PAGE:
NEXUS surprise: Renewals could trigger need for U.S. work authorization
In addition to time savings, some travellers enjoy the added benefit of avoiding potentially inconsistent interpretations of their business activities in the U.S. NEXUS is a pre-screened process for trustworthy travellers, so individuals feel that their intended purpose for entering the U.S. has already been vetted through the NEXUS review. Unless identified for a selective or random secondary inspection referral, many NEXUS travellers do not receive any questioning.
This gold standard feeling can receive a jolt though when NEXUS card holders apply for their renewal. In some cases, “taking advantage of NEXUS” may be used pejoratively by CBP as they inquire more about a person’s travel history when renewing NEXUS cards. It is common for CBP to now judge someone’s activities in the U.S. differently, or the individual’s activities may have changed since the initial NEXUS card was approved. In either scenario, more and more NEXUS renewal applicants are being told they need to apply for U.S. work authorization before being approved for a new NEXUS card.
This can be a shock to individuals who have been travelling for years without issue. They did not realize that the NEXUS renewal process places all of their entries and activities in the U.S. under a microscope. It forces an individual to take a crash course in the alphabet soup nonimmigrant visa system and to consult with an immigration attorney to avoid future denied entries, or worse — an expedited removal order at a land border could lead to a five-year or lifetime bar to entering the U.S. The anxiety they hoped to avoid with the NEXUS card is now palpable.
Deep breath time. Repeat a yoga mantra. All is not lost.
In reality, the NEXUS renewal process probably brought to the surface what would have been identified at some point anyway — the fact that someone’s activities in the U.S. are beyond what is permissible for a business visitor. The definition of “work” under U.S. immigration law can be slippery. For example, CBP often views someone who has direct reports in the U.S. as needing work authorization even just for periodic visits to check on staff and operations.
In our current shifting U.S. immigration landscape (imagine the ground moving beneath your feet on a daily basis), individuals would be wise to find terra firma and address the need for work authorization in the U.S. before being surprised during the NEXUS renewal process. The good news is that this can be accomplished by consulting with an experienced immigration attorney. The bad news, of course, is that this means speaking with an immigration attorney — it is really not that bad.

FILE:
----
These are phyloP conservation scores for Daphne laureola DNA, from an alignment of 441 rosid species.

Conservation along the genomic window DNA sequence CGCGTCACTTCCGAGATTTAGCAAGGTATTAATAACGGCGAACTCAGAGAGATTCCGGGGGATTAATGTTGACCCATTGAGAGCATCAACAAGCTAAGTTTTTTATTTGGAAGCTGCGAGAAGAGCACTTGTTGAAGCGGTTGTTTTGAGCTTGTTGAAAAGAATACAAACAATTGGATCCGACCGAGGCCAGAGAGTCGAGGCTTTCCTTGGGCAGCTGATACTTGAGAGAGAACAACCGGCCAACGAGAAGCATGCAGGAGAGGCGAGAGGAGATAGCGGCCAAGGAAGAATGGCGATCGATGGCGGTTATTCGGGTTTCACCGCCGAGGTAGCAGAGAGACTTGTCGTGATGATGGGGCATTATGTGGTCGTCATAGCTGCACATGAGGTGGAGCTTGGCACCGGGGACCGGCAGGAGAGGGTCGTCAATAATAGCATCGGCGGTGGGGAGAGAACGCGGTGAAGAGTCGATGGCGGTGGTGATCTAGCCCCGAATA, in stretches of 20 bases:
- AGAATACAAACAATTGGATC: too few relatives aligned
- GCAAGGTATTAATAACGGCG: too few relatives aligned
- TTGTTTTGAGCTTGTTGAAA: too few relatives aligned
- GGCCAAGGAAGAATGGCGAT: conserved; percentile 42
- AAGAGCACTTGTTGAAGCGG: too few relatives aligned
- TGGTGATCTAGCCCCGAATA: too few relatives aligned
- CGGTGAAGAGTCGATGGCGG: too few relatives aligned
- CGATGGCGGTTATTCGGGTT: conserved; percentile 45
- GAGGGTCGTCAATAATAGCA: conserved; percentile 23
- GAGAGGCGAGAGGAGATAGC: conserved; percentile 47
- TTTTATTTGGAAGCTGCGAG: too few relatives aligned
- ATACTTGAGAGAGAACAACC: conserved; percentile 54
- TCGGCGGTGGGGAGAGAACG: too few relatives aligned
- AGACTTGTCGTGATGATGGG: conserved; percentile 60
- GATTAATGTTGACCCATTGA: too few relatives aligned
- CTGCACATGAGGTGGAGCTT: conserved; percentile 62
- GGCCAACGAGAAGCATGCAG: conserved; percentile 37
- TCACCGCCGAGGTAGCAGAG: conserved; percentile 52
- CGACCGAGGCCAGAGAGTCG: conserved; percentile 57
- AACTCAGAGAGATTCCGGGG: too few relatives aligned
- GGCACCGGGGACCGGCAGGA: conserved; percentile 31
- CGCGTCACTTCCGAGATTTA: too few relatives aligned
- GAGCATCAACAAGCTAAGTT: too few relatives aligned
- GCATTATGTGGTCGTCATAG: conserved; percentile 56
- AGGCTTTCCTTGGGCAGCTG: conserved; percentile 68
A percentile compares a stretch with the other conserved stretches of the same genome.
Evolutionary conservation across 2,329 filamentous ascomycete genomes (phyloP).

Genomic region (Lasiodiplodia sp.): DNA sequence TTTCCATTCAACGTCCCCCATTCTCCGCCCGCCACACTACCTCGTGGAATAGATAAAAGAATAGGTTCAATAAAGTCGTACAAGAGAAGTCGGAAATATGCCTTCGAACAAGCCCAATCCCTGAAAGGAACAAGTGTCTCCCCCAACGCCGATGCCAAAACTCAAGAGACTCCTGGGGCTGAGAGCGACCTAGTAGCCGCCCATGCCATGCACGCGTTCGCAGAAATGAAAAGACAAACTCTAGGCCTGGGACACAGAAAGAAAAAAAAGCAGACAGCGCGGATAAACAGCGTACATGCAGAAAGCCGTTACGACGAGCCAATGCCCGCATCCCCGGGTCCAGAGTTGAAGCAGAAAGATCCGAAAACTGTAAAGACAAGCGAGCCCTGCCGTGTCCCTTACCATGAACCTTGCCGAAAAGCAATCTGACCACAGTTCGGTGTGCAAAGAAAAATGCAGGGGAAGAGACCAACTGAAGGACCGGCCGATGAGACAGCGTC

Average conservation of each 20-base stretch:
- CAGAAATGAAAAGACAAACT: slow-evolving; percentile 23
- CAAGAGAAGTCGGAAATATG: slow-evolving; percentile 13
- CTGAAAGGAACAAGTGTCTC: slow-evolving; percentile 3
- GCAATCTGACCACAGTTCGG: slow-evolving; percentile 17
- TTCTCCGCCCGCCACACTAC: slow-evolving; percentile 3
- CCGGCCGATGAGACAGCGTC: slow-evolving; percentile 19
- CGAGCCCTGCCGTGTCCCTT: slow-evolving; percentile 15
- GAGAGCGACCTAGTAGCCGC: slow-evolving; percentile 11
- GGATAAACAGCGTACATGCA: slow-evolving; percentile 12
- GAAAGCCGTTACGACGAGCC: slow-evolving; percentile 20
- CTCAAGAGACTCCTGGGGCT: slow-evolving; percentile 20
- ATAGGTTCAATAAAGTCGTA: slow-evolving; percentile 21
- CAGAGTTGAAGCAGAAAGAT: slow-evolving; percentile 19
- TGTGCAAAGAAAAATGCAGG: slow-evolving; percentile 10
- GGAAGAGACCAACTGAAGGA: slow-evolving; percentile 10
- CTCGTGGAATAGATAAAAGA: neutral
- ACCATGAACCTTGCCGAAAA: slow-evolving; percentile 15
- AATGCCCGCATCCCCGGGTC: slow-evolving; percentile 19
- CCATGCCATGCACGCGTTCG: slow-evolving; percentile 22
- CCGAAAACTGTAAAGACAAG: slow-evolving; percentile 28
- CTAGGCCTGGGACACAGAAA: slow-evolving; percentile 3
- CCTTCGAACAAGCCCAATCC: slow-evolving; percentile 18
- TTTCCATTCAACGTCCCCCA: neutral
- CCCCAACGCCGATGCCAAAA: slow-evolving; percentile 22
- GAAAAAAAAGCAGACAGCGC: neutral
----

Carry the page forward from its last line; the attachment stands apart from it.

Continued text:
That gold standard feeling and ease of travel can be recaptured with obtaining the proper employment authorization. Many work authorization approvals can be for either three- or five-year durations, which makes entries during those validities painless once again. It can also provide greater flexibility for what someone is allowed to do in the U.S. This unexpected aggravation can actually be an opportunity to expand business opportunities in the U.S.
If work authorization is required, four nonimmigrant options to evaluate include the L-1, E-1, E-2 and TN. Each has pros and cons depending on the individual’s specific background and needs.
The L-1 can be obtained right at a port of entry and may be applicable if the individual works for a business that also has a U.S. location. The E-1 is obtained through a U.S. consulate and is a great fit for some individuals who have clients or engagements in the U.S. The E-2 is also obtained through a U.S. consulate, and it is generally known as an “investor visa.” It can be applicable in a number of different situations, including if an individual or company invests money to start or acquire a U.S. business. Lastly, the TN can be obtained at a port of entry or a USCIS Service Center, and this can be a good option for professionals in certain fields performing services for a U.S. entity.
One work authorization category is not inherently better than another, and in some cases an individual may qualify under a few different options. The key is to understand what is right for shortand long-term needs and to determine which one will give the peace of mind desired for U.S. travel needs.
Disclaimer: The information in this post is provided for general informational purposes only, and may not reflect the current law in your jurisdiction. No information contained in this post should be construed as legal advice from our firm or the individual author, nor is it intended to be a substitute for legal counsel on any subject matter. No reader of this post should act or refrain from acting on the basis of any information included in, or accessible through, this post without seeking the appropriate legal or other professional advice on the particular facts and circumstances at issue from a lawyer licensed in the recipient’s state, country or other appropriate licensing jurisdiction.